So what do we do?  Are we hopelessly doomed?  Will the Gen Xers give way to the Gen X-rated?  I am skeptical, but I do believe we can reverse the poison that has seeped into our culture.  It takes work- work to find the words to express our frustration while still maintaining our integrity.  Work to change the TV channel to a program that enlightens, encourages, entertains and educates our children with acceptable standards of behavior.  Work to show our children that they are precious gems that don’t deserve to be fed garbage.

Now if you’ll excuse me, there’s a re-run of “To Kill a Mockingbird” on television.  Maybe if I watch it again, I’ll be a little more like Atticus Finch.

Why Momma G Loves the TV

“I’ve been craving old shows of Julia Child and the Frugal Gourmet.”  This was in an email from my daughter Abby.  She is in Nashville now, navigating life in a new city with a new husband, looking for a new job.

The mention of Julia Child and the Frugal Gourmet brought me back to a simpler time of watching television with my kids- the days when we all crowded on the couch in front of the lone 19 inch portable that sat behind closed cupboard doors in our living room.

When we were theoretical parents, we were not going to let our children watch TV.  We felt their time would be better spent reading books and engaging in intelligent conversation.  But then life happened.  I was a stay-at-home mother with a one-year-old.  Stuck in a rural home without a car, I felt isolated and alone.  We could not afford cable, so our TV only got one channel.  I had a strong disdain for daytime television dramas, but at eleven o’clock each morning I turned on “The Price Is Right” and watched it with my daughter.   Abby stood transfixed in front of the screen.  When the contestants jumped up and down, she bobbed up and down, clapped her chubby hands and yelled “Come on down!”  We were hooked.

Shortly after that, we moved to a new apartment, which was “cable ready,” and although we still could not afford the cable services, by plugging into the outlet we could get the major networks and PBS.  Public television opened a whole new world of entertainment for the kids- and for me.  We became friends with the gang from Sesame Street.  We listened to stories on Reading Rainbow.  We visited the Neighborhood with Mr. Rogers and we learned to cook with Julia Child, The Frugal Gourmet and Jacques Pepin.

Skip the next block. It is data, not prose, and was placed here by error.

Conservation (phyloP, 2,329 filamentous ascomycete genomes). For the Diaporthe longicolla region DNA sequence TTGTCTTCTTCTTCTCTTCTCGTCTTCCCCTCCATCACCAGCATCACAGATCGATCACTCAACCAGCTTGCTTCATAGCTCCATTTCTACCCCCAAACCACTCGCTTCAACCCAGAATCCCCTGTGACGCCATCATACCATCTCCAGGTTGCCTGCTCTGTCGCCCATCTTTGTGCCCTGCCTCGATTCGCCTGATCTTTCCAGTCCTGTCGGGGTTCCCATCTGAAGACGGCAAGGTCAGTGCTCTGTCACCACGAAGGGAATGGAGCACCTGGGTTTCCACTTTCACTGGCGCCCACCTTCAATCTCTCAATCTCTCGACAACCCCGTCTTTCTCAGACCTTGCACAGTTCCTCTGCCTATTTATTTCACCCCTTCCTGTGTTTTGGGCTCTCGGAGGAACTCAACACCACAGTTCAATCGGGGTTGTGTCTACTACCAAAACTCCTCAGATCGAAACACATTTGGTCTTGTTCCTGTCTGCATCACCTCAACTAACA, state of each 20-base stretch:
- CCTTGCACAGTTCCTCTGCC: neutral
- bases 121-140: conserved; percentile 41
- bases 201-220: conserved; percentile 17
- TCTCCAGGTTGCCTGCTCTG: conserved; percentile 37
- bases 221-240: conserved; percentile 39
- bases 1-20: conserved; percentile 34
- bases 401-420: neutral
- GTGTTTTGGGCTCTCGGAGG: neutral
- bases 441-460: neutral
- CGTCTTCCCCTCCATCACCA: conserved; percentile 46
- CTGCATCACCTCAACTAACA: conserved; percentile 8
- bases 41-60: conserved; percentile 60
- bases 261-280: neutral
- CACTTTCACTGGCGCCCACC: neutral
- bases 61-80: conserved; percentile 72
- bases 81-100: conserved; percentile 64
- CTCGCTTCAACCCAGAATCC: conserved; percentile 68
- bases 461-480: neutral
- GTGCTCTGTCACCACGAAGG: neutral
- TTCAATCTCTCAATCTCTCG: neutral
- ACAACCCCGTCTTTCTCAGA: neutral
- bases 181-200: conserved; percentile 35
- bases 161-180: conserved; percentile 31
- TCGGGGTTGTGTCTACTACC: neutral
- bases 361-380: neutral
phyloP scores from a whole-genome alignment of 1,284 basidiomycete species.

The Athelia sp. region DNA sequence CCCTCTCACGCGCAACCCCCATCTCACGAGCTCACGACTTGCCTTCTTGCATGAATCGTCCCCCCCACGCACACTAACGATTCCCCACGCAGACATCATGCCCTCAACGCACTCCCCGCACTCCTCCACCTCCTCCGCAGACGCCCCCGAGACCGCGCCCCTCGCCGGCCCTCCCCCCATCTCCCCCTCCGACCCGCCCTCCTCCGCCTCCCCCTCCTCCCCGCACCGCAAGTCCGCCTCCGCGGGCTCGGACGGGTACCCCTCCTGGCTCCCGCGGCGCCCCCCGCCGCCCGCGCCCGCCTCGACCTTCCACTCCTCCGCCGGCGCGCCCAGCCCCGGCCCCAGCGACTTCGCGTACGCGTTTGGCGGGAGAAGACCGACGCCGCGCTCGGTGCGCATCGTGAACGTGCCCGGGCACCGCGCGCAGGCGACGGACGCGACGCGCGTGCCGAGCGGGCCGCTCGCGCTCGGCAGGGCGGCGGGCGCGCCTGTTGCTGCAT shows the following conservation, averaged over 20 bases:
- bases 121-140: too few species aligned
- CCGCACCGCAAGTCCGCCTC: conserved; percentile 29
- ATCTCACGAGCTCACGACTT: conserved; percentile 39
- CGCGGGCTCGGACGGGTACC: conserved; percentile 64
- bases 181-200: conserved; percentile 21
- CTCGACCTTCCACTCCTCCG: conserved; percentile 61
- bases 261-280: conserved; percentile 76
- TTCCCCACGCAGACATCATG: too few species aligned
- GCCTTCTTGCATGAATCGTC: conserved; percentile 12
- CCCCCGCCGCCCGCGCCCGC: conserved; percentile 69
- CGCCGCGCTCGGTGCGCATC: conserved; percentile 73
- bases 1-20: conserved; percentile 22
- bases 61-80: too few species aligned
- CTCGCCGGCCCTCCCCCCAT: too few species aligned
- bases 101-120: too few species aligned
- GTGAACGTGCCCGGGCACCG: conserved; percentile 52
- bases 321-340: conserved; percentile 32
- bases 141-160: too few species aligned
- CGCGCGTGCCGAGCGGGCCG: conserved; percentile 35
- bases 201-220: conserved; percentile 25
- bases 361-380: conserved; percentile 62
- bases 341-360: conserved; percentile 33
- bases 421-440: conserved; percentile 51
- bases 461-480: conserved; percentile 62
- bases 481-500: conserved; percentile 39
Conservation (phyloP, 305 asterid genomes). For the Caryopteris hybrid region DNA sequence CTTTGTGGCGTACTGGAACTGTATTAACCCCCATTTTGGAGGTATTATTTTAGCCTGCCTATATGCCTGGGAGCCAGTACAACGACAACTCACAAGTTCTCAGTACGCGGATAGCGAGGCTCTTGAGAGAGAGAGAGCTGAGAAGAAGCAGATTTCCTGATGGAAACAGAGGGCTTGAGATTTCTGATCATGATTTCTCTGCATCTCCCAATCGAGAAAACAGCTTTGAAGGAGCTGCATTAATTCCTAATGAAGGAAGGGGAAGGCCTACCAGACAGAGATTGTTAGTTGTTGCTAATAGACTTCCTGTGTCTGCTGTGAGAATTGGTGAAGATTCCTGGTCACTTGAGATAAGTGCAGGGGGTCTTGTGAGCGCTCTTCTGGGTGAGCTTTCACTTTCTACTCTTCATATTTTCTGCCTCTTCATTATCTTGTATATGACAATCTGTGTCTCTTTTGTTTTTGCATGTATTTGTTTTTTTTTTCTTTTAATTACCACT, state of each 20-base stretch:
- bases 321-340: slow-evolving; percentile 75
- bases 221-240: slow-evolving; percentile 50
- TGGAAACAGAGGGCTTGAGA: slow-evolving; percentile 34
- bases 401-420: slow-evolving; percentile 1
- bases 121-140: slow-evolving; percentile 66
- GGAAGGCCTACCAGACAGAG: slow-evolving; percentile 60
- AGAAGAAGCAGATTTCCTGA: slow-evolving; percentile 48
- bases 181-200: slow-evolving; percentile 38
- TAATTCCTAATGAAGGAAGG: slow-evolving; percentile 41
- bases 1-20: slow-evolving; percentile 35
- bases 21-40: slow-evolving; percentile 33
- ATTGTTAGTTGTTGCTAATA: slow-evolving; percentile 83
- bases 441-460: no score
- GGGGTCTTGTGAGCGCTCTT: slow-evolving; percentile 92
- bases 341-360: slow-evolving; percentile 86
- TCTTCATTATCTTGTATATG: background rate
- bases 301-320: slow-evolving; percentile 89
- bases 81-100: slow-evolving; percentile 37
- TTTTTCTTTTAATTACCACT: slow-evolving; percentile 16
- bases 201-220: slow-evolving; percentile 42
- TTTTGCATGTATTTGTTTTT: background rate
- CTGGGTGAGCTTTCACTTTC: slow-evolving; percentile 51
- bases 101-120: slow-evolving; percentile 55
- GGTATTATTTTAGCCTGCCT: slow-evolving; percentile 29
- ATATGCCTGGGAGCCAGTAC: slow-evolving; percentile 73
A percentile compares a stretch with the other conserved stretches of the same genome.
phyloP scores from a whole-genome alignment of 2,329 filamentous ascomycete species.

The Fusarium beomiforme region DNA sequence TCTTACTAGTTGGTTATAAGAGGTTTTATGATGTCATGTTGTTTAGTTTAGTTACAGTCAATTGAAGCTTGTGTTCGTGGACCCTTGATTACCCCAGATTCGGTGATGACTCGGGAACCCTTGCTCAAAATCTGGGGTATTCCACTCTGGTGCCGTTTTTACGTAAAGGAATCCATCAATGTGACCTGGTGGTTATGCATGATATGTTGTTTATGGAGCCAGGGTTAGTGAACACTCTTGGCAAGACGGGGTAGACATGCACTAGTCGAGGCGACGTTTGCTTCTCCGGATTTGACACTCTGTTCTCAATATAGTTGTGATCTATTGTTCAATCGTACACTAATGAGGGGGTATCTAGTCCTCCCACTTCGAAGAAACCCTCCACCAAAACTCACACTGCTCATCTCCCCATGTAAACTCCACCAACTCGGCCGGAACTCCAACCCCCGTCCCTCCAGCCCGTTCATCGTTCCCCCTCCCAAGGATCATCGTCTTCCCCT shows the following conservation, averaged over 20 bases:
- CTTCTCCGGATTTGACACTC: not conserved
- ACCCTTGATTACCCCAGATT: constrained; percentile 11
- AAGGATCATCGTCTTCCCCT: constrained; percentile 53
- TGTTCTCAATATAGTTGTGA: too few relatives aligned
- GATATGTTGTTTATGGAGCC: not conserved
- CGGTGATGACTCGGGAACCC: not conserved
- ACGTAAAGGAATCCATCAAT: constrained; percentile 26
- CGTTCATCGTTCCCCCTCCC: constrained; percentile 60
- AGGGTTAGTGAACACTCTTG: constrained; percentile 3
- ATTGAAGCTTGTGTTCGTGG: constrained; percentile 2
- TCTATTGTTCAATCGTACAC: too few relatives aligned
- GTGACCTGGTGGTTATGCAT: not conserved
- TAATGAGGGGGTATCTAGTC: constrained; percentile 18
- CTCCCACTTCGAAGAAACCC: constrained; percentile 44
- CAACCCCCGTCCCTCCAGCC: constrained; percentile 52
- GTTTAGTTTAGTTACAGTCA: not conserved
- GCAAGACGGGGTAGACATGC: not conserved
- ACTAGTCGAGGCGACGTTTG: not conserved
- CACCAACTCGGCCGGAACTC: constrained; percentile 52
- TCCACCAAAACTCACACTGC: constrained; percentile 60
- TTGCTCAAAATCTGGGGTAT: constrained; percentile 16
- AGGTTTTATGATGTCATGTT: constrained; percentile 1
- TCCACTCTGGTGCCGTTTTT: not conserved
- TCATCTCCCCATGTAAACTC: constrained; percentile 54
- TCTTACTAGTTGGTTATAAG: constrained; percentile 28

For my kids, watching television was a participatory sport.  When Gabe was three, he was given a cardigan sweater that opened and closed with a zipper.  He took a hanger from his closet and every time Mr. Rogers changed sweaters, Gabriel did the same, zipping and unzipping, taking off the sweater and carefully hanging it on the doorknob to the hall closet.

One winter PBS aired “Sleeping Beauty on Ice,” and Abby decided she should become a professional ice skater.  She didn’t have skates, but she announced that the large frozen puddle outside our apartment would work perfectly as a rink.  She convinced her little brother to be her skating partner, and the two of them spent the afternoon sliding their boots across its surface in a complicated dance choreographed by my five-year-old daughter.  They fell so often that the next morning Abby’s knees were black and blue, and Gabe’s right ankle collapsed every time he tried to run.

As the children grew their television horizons expanded, but only under careful scrutiny by their father and me.  I thought we were doing fairly well at keeping to innocent and educational programs, until one day I watched as Elizabeth and a boy from the neighborhood played outside with a Perfection game.  They would carefully place the pieces into the frame, set the timer, wait several seconds, and run away. When the clock ran out of time and spewed the game pieces onto the sidewalk, my six-year-old and her friend would throw themselves to the ground, rolling over and over.  Puzzled at their antics, I finally asked what they were doing.

My little girl looked up from the grass, pulled a leaf from her unraveling braid, looked at me with that “Mom-don’t-you-know-anything?” expression and said, “We’re playing MacGyver.  It’s a bomb.”  So much for violence-free TV.

When the children were in elementary school we spent the better part of a year with no TV at all.  Gabe and Abby were squabbling over what show to watch and their father, who was not raised with a TV in the house and rarely chose to watch it, got fed up.  He silently walked to the shelf where the “boob tube” rested, picked it up and yanked the plug out of the wall.  It sat in a storage shed until the end of the summer when a hurricane threatened the east coast and I convinced him that for our safety we needed to reconnect it.